“You know what my usual breakfast is? Coffee and a cigarette.” Lilian adjusted her oxygen. Just another morning in Rehab with our Keppra, Lovenox, mysterious pink and brown pills and now my giant, moisture-sucking Urecholine. Oh my God, the pills just sucked up all my coffee. I really needed that caffeine.
This is probably about the time I first met a young nurse named Jourdan. I remember her nametag and the unusual spelling of her name. She was pretty unforgettable anyway. Imagine Barbie personified with all of the sweet midwestern charm you always hoped Barbie would have, but people trying to imitate Barbie never do. Jourdan was the real thing. I was suspicious of the very beautiful, very young nurse the first time I had her. Surely she must be a bitch. Or she’s stupid. Jourdan was neither, but it took me several days of having her as my nurse before I viewed her with anything less than skepticism. Jourdan was so stunning, in fact, that one morning in the Breakfast Room as they were passing out Lovenox, she went up to an older gentlemen hunched in his wheelchair who I had never heard speak and suspected couldn’t speak (some stroke victims suffer something called aphasia). Jourdan told him she would be his nurse that day and he said in a perfect imitation of Homer Simpson, “Woo Hoo!”
In other news, I was keenly aware of the fact that my accursed staples would be coming out in 24 hours. Woo Hoo! Unfortunately, that knowledge appeared to be directly tied to my nerve endings and now the damn things itched more than EVER!
No one goes into the hospital thinking they are going to be there for seven weeks. I had gone to emergency with nothing. My husband had brought me a small bag a few days in and I had worn a gown in the ICU, but there’s a reason why all of my early Rehab memories seem to feature my yellow university sweatshirt. It’s pretty much all I had with long sleeves and my new 92 pound frame could not control its body temperature. I was always cold even though it was almost June.
My friend Karla came to the rescue sometime during that first week in Rehab, bringing three important things. First, she brought me several bags of clothes from Target. Second, she brought me an electic razor. Woo Hoo! Third, she brought me Taco Bell. Best. Friend. Ever. A few days later, a box arrived from my mom with more clothes in it. Double Woo Hoo! It was very strange to be wearing all of these XS clothes when I had been a M before all of this started. Ah, the Brain Tumor Diet, I suspect everyone in Hollywood will be clamoring for tumors and brain bleeds.
Therapy normally wrapped up by about 2pm each day and after Karla brought me the razor I remember sitting there with it one afternoon trying use it. It was a lot harder than I thought with a dead leg and a dead arm to maneuver, or not, as the case may be. Lydia was on one afternoon and came in (probably to cath me–no Woo Hoo there) and saw me struggling with the razor. “I’ll come back and help you out in a bit, Katie-girl.” I didn’t really expect her to since nurses have a way of being pulled eighteen different directions, but sure enough, Lydia came back late that afternoon and sat next to my bed. Then she did the most amazing thing. She shaved my legs that hadn’t seen a razor since May 7th-ish. She did my underarms, too. I might have cried. Woo-sniff-hoo!
My legs weren’t silky smooth, you need a straight razor for that, but those were forbidden for the Lovenox set. No razors (or even nail clippers, although my friend Melissa smuggled me a set) until you can “ambulate at least 400 feet.” Considering I had little independent movement in my left leg, that was likely to be a while. Or never? That little niggling part of me would question.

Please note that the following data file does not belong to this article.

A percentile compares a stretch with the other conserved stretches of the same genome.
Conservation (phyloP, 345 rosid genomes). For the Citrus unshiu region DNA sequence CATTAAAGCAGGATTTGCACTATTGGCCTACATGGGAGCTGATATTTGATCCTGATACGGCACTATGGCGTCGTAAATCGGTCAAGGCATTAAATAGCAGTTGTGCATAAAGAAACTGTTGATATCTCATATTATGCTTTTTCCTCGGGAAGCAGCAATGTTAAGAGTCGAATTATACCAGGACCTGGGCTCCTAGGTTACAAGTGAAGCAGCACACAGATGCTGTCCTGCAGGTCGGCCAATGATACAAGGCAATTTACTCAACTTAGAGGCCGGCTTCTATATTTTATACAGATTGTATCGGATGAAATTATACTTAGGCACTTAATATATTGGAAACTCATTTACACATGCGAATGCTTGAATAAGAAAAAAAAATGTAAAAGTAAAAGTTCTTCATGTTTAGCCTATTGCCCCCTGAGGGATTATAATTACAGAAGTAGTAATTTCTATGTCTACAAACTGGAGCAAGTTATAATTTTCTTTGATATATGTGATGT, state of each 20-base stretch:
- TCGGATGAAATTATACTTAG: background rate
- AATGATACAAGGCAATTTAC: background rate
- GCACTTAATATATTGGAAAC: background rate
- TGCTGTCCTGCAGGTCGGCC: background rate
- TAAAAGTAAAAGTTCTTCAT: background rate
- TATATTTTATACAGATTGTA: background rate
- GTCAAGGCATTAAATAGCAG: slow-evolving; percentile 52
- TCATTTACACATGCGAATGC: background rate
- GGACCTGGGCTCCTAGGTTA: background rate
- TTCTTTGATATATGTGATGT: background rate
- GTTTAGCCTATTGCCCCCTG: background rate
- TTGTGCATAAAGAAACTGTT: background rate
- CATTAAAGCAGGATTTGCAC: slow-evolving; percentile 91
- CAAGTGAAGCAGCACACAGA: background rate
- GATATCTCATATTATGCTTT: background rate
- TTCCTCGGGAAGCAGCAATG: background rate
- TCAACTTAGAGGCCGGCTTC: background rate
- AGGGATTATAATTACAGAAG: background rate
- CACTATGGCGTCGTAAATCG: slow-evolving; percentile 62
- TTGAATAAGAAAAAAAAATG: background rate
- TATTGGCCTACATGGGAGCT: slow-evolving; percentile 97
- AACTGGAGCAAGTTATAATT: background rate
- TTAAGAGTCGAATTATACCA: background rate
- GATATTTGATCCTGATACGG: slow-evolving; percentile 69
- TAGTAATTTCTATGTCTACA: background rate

Starting May 31st, I have the luxury of being able to look back at my Rehab Journal for a tiny snippet (usually just a few words) of what I did in each session that day. It looks like Cheryl had me practicing with a cane that day. I do have a vague memory of a near-disastrous session with a cane in the therapy room and remember Cheryl saying that she really didn’t want me using a cane when I got out. But the mysterious Lily who I haven’t talked to uses a cane, why can’t I?
It also says I met with Dr. C, the psychiatrist, that day. That I remember pretty clearly (although I met with her at least once and maybe twice more). I remember thinking she looked like a displaced New Yorker with her animal print blouse and cats-eye glasses. I wasn’t sure what I was supposed to talk about, so I talked about everything, probably all at once. I told her about being a professor and my desperate fear of being “dumb now.” I told her how guilty I felt for doing this to my husband, mother and children.
With some trepidation, I even told her about the hallucinations I thought were caused by the tumor and my “elaborate ranking system.” This was an a-ha moment because I told her I thought I had been having those hallucinations for months because of the tumor and she said that she doubted it. She suggested, instead, that it was probably the meds immediately after surgery that caused the hallucinations. Oh shit. Really? So, you mean that all happened just a few days ago? It was already beginning to feel far away, something that happened months, a lifetime, ago. It took me a while longer before I was really able to accept her timeline, but it was, of course, the correct one. As I mentioned in a previous entry, Dr. C thought my elaborate hallucinatory ranking system was actually a good sign, a sign that I hadn’t ever succombed completely to that “other” world. By the time I had finished with our first session, with the promise of more to come, I had to admit that temp-therapist-Andrea-bitch had been right. I DID need to talk to the shrink. It was a great weight off of my subluxxed shoulders. I’m not crazy. Woo Hoo.